Neuropathy has many causes, and CIDP has several variants, therefore, it is important that a thorough health history, physical, and neurological examination be performed to determine the cause of the neuropathy. CIDP is rare, but its incidence ranges greatly due to the potential of over- or under-diagnosis. An individual may be thought to have CIDP when it is actually another form of neuropathy, and the reverse can happen as well. Many physicians and patient groups have worked on a standard way to identify CIDP more quickly and accurately, but appropriate diagnosis remains a challenge.

Symptoms are first noticed as numbness, tingling, pain and weakness, which are vague and can be the initial symptoms of many conditions. This usually occurs first in the toes and feet, eventually resulting in foot drop or drag and increased difficulty in walking. The weakness and numbness are typically symmetrical—equal on both sides of the body—and sensory loss is often in a stocking and glove distribution.

A diagnosis of CIDP is based on an electrophysiologic pattern of multifocal demyelination identified through an EMG/nerve conduction study, elevated CSF (cerebral spinal fluid) protein and, when necessary, nerve biopsy. These tests, combined with a thorough health history and neurological exam, will help guide the physician to a correct diagnosis.

Treating CIDP

Once CIDP is diagnosed, treatment options are considered and discussed. The treatment of CIDP is based on immunomodulating therapies. Immunomodulation refers to suppression or alteration of the immune response so that attack on the self subsides and symptoms improve. CIDP does respond to corticosteroids; however, long-term use of high-dose steroids comes with its own set of issues. Side effects can be severe and affect multiple organ systems. Plasmapheresis is generally reserved for refractory patients—those who have tried all the standard therapies and the condition is still not controlled. The only treatment that has received FDA approval for the management of CIDP is intravenous immunoglobulin (IVIG).

Rare, But There Is Hope

Although CIDP is rare and difficult to diagnose, once it is accurately diagnosed, there are treatment options. CIDP can be treated with a variety of immunomodulatory therapies, including FDA-approved IVIG. Fortunately, CIDP can be managed to help patients live relatively normal and healthy lives, and there are many patient-to-patient support groups that include oversight by experts in neuromuscular disorders.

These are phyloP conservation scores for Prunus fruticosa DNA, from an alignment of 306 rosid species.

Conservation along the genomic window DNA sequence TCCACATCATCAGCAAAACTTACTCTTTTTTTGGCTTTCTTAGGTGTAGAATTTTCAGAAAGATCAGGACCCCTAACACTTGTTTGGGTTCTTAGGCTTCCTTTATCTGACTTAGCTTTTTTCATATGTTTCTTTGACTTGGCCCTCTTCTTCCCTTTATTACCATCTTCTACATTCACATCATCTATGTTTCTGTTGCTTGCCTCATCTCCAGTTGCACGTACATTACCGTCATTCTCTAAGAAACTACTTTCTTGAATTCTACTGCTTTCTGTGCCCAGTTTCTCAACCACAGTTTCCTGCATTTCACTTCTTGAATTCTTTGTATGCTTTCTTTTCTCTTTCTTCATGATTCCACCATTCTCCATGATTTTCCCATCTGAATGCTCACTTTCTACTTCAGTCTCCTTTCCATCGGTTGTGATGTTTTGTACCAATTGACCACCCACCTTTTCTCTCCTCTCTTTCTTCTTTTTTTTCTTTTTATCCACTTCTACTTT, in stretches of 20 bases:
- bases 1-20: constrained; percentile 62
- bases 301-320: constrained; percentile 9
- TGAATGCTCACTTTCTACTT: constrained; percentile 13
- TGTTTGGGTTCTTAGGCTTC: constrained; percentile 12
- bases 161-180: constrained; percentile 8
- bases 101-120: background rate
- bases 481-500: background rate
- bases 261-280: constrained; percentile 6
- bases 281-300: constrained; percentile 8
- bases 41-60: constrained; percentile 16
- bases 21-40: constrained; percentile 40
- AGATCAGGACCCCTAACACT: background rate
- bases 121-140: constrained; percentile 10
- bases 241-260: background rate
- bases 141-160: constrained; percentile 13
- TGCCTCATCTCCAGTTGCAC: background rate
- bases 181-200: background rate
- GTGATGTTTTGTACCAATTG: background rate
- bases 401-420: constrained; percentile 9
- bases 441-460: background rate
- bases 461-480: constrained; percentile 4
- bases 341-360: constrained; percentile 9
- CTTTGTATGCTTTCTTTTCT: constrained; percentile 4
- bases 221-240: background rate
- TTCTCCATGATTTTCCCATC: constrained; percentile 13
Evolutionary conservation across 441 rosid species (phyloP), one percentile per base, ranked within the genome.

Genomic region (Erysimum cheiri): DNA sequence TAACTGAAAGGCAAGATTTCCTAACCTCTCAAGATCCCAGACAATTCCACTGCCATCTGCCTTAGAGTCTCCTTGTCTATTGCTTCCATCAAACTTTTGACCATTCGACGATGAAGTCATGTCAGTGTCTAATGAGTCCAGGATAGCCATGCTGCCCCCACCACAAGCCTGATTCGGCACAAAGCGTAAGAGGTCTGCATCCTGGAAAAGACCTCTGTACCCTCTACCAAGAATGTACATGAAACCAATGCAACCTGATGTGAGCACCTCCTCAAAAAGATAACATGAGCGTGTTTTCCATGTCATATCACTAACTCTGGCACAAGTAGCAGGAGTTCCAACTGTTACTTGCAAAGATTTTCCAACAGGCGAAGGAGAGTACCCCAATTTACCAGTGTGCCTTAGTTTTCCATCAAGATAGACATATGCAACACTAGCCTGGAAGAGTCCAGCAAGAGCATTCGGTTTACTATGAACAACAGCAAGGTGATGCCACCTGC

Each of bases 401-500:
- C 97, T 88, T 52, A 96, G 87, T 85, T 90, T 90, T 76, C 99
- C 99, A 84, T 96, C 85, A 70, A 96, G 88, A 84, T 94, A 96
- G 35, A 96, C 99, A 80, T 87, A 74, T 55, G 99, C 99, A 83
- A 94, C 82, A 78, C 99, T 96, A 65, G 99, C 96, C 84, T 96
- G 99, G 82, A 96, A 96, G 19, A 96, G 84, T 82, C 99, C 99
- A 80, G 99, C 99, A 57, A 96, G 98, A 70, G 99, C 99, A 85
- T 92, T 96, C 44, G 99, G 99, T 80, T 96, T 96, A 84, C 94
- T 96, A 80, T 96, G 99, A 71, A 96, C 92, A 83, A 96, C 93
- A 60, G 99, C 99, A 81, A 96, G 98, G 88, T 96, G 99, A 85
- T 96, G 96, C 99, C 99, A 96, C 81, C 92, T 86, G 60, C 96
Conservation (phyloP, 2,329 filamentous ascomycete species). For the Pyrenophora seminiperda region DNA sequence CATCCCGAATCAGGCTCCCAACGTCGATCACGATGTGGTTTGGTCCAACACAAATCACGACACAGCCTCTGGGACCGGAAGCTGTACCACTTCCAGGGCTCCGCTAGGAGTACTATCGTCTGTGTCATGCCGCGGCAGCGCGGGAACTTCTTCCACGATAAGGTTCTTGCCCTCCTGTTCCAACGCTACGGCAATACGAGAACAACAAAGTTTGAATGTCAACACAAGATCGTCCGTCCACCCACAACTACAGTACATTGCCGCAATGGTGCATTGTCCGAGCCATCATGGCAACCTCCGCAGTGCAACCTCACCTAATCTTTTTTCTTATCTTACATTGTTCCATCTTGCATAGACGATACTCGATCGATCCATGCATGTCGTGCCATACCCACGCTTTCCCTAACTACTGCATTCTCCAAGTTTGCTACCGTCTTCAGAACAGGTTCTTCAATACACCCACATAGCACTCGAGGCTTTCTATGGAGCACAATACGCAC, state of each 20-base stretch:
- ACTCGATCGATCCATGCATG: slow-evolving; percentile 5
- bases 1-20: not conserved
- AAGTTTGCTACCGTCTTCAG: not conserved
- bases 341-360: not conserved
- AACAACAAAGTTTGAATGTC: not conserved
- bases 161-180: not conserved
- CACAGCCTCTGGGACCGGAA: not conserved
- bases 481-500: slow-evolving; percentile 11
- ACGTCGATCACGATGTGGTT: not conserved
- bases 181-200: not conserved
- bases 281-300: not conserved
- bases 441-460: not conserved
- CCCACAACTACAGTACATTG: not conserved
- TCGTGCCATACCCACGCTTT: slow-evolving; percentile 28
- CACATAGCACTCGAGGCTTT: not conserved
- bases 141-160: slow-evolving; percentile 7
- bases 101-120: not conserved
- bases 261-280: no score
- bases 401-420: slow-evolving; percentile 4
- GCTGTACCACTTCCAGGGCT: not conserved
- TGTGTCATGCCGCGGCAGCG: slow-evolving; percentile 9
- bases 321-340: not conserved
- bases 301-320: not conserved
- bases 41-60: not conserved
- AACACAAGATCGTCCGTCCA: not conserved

Ken’s Korner


One of many highlights of the GBS|CIDP Foundation is our biennial Symposium.
We consistently receive an out-pouring of appreciation from attendees for offering such a unique experience for our patients, caregivers, families, and medical professionals. So, here we go again!


This symposium will take place in the heart of downtown San Antonio, a city rich with culture and history. We will stay at the Hyatt Regency, San Antonio (reservation information to follow) which is a 16-story garden atrium hotel located eight miles from the San Antonio International Airport, and across from the historic Alamo. The Hyatt is set on the centerpiece of the city, the Riverwalk — a two-and-a-half mile cobblestone path (recently updated to be ADA compliant) along San Antonio River. Enjoy a riverboat cruise and the shops, sidewalk cafes, restaurants, and other attractions!

Symposium 2016 will feature a wide array of presentations and workshops led by our best medical professionals, and will offer a unique opportunity for those affected by GBS, CIDP, and variants to meet with other patients and families from around the world.

We are designing an entirely NEW CURRICULUM for Symposium 2016, and we would love to hear YOUR FEEDBACK! Is there a specific topic you would like to have covered? Was there something at the last Symposium that we should offer again? We cannot incorporate every suggestion, but please know that we are busy at work hoping to address your thoughts whenever we can. Write us today: with the subject line “Symposium 2016.”

Hear Our Voices: Stories of Strength & Survival
A collection of patient stories from the GBS|CIDP and variant communities.

Announcing our soon-to-be-published book—a collection of patient stories! Your stories are unique, valuable, and insightful and we love to share them. Be a part of this inaugural collection and submit your edited story with a photo to: Stories should be between 500-1000 words in length; contact Anna for more details!

We have been busy with a variety of chapter meetings and fundraisers. Be sure to join a GBS|CIDP event in your area, and check out our “Year in Celebration” on page 11 for some recent highlights!  As always, let us know what we can do for you. Have a wonderful summer and watch for our first Annual Report in the fall!

Ken Singleton

Executive Director